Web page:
richard feynman on parenting and more

A few days ago, Norm over at One Good Move started posting clips from a 1981 BBC interview with American physicist Richard Feynman. I’d heard of Feynman before, his work on Manhattan Project, his Nobel Prize, and the work he’d done on the committee charged with looking into the explosion of the space shuttle Challenger, but I had no idea what a personable, compelling and genuinely unique individual he was. I’ve watched each of the clips a few times now — especially the one in which he discusses the role his father played in his early education – and they’re really making an significant impact. (Among other things, they’re making me want to be an even better parent to Clementine.) If you get a chance, please check a few of them out, or, if you can make the time, watch the whole 40-minute interview, entitled “The Pleasure of Finding Out” over at Google Video. It really is brilliant stuff. Trust me.

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7 Comments

  1. Tony Buttons Esq.
    Posted April 19, 2006 at 10:25 am | Permalink

    He died in ’88. One wonders what his take on current events would be if he were still alive — peak oil, the cronyism in DC, the talk of using nuclear weapons against Iran, etc. His perspective would have been interesting.

  2. Ted Glass
    Posted April 19, 2006 at 3:50 pm | Permalink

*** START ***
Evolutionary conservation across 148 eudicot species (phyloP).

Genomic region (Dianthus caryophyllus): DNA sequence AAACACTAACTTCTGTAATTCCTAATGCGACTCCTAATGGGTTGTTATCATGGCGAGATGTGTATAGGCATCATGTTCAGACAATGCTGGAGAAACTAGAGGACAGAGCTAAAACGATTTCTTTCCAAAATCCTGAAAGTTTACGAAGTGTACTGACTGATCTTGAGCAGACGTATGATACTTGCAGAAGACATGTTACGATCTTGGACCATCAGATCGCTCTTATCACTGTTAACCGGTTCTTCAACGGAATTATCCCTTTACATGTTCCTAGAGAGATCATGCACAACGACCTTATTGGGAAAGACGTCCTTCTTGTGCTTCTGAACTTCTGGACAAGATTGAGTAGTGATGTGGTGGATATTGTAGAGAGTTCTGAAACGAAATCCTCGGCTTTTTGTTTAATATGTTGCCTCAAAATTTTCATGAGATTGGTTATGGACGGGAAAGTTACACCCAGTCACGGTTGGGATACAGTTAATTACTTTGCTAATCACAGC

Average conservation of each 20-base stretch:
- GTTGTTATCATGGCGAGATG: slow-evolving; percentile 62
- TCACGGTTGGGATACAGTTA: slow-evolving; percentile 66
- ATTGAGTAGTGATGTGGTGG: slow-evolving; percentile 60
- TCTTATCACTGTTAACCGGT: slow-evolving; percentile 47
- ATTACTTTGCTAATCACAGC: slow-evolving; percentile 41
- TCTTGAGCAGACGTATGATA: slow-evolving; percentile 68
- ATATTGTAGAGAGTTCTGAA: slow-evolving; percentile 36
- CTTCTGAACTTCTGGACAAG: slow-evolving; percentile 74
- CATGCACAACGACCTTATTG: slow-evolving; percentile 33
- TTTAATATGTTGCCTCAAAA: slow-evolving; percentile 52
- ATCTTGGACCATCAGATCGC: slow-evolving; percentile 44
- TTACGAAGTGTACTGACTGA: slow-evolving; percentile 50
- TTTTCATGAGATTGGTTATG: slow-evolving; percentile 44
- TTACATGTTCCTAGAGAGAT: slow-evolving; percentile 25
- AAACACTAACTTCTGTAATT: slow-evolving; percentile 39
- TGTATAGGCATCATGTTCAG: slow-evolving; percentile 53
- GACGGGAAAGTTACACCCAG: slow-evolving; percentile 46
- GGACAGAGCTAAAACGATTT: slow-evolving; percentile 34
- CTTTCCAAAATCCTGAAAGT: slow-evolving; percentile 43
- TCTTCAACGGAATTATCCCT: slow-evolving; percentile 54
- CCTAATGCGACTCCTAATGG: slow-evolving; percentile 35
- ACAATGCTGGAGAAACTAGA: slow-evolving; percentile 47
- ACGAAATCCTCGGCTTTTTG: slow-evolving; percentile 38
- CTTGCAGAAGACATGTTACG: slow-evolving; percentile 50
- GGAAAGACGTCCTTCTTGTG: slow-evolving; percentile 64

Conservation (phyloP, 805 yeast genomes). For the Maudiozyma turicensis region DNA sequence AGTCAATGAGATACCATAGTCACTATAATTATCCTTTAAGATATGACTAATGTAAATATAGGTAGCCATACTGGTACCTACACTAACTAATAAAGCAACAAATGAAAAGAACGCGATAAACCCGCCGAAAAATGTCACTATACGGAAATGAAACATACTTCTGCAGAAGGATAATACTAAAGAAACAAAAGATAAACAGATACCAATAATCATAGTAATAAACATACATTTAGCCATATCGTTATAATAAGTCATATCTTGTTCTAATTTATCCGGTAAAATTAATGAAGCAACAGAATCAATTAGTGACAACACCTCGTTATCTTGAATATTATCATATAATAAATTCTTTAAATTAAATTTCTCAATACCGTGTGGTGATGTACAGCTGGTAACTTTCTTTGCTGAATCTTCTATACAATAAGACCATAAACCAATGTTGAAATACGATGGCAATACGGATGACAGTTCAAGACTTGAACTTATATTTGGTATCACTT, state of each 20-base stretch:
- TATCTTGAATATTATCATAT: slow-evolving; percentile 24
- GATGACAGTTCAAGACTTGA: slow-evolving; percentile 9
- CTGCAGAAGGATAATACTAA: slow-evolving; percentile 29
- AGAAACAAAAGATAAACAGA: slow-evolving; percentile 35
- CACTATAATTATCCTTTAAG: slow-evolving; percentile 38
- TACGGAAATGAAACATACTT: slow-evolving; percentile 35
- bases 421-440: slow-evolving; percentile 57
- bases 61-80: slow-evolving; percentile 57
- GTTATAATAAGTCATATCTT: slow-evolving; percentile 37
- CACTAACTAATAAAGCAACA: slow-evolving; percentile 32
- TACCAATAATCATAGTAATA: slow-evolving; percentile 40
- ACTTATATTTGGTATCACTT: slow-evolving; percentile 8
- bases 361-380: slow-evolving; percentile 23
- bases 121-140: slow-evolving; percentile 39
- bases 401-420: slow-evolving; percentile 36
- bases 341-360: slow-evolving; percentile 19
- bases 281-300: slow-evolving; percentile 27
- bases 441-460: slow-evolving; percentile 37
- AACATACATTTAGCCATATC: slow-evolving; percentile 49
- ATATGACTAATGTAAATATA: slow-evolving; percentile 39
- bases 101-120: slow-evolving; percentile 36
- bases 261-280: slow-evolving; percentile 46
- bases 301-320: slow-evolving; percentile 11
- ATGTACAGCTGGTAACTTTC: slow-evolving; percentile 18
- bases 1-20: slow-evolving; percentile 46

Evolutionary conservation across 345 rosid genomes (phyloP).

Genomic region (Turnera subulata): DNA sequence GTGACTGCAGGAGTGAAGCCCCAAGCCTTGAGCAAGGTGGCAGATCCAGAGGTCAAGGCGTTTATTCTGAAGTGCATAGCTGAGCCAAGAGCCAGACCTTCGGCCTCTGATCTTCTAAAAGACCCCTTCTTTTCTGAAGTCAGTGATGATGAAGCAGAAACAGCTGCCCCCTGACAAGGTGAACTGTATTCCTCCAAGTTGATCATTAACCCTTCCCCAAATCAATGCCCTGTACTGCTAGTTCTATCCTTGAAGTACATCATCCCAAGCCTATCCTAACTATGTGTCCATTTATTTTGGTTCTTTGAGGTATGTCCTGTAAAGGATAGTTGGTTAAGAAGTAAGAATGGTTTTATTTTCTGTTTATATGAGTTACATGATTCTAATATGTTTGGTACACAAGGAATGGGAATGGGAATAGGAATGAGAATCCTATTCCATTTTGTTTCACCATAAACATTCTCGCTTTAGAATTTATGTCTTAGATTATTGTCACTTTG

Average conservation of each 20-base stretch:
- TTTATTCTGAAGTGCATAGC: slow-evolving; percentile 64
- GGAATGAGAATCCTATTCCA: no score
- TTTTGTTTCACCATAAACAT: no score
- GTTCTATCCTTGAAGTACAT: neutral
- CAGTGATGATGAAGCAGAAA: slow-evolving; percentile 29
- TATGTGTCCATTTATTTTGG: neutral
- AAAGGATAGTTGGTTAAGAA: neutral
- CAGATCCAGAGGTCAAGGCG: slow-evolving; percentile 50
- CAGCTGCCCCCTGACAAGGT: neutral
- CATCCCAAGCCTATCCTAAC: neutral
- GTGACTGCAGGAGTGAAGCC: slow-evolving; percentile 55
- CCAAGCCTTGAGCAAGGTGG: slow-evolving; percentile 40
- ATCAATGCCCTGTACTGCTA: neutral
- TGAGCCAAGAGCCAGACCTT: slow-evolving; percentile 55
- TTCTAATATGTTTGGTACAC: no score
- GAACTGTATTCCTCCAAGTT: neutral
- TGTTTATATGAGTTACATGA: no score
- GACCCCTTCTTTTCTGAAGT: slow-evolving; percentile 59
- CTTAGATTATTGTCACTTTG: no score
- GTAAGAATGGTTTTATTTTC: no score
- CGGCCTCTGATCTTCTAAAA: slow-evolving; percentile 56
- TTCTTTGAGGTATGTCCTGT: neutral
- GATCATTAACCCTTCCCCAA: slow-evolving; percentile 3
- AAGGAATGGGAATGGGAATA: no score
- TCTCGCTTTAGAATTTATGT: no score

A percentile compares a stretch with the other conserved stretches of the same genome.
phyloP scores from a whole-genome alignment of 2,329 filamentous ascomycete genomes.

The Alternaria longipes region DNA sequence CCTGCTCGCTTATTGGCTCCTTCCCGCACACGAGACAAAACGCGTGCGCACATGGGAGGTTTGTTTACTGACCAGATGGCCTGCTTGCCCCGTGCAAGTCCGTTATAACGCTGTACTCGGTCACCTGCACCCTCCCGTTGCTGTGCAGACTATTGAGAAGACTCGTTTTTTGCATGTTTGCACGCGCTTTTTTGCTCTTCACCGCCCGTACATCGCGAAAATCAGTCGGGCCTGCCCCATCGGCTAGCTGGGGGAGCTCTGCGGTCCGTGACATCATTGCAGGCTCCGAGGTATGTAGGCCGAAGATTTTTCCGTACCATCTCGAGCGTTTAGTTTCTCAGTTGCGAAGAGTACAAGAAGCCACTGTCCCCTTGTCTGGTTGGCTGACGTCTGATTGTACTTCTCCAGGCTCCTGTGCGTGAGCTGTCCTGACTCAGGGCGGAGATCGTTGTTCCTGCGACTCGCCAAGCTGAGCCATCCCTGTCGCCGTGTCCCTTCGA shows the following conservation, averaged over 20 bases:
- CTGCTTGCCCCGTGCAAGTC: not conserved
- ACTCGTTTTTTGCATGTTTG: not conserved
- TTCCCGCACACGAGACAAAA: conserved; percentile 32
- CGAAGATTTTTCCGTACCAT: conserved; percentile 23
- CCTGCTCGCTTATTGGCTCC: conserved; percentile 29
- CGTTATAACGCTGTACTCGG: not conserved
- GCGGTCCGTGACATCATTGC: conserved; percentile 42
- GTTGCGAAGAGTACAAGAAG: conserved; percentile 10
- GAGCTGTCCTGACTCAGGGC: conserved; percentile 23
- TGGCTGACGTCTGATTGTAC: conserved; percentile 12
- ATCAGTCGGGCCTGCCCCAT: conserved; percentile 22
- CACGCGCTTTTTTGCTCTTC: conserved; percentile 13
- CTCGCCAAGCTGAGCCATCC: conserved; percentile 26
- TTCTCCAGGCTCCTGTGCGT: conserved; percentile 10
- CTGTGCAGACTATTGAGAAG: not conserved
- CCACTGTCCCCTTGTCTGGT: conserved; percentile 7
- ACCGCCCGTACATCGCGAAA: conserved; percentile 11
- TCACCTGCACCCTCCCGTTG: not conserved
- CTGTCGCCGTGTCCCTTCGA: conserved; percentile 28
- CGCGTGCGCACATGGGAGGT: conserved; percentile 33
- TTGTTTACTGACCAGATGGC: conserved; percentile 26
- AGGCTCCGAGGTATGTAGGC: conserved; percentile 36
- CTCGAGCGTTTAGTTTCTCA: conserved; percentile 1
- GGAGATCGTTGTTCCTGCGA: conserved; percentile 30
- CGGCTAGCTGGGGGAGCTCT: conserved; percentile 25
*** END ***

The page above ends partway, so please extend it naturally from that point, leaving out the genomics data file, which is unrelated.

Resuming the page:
I like the honesty with which he talks about the evening the bomb fell on Japan. He doesn’t try to hide the fact that he was celebrating as all of those people across the Pacific were dying. It made me uncomfortable that he didn’t say that he was sorry for his role, but I respected his honesty.

  3. chris
    Posted April 19, 2006 at 3:52 pm | Permalink

    I am a huge fan of Feynman. He is a fascinating person who defies the stereotypes common of physicists. What most appeals to me is his rebellion towards blind acceptance of popular theory but for students to create their own. Much the way he lived his life…unconventionally.

    I am almost afraid to see him discuss parenting as I know that whatever his advice is I am sure that I fail miserably. An interesting anecdote is that Feynman did not speak until almost 3…or so I’ve read.

    Another, when called by the Nobel committee to inform him he won (it was in the middle of the night because the time difference) he hung up on them.

    Finally, do you think he would approve of my letting my 4 yo daughter watch “Tommy”? She won’t let me change the channel.

    AND how ’bout that McClellan?!?!?!

  4. mark
    Posted April 19, 2006 at 10:31 pm | Permalink

    I want to write about McClellan tonight, but I don’t know if I’ll have time….

    As for the Fenyman clip, it’s not really that he’s laying down any rules about parenting. He just talks a bit about his father and the things he’d do to make learning fun, and relevant. It didn’t make me feel bad about my parenting so much as it reminded me that I have a real opportunity to help my daughter learn how to love learning.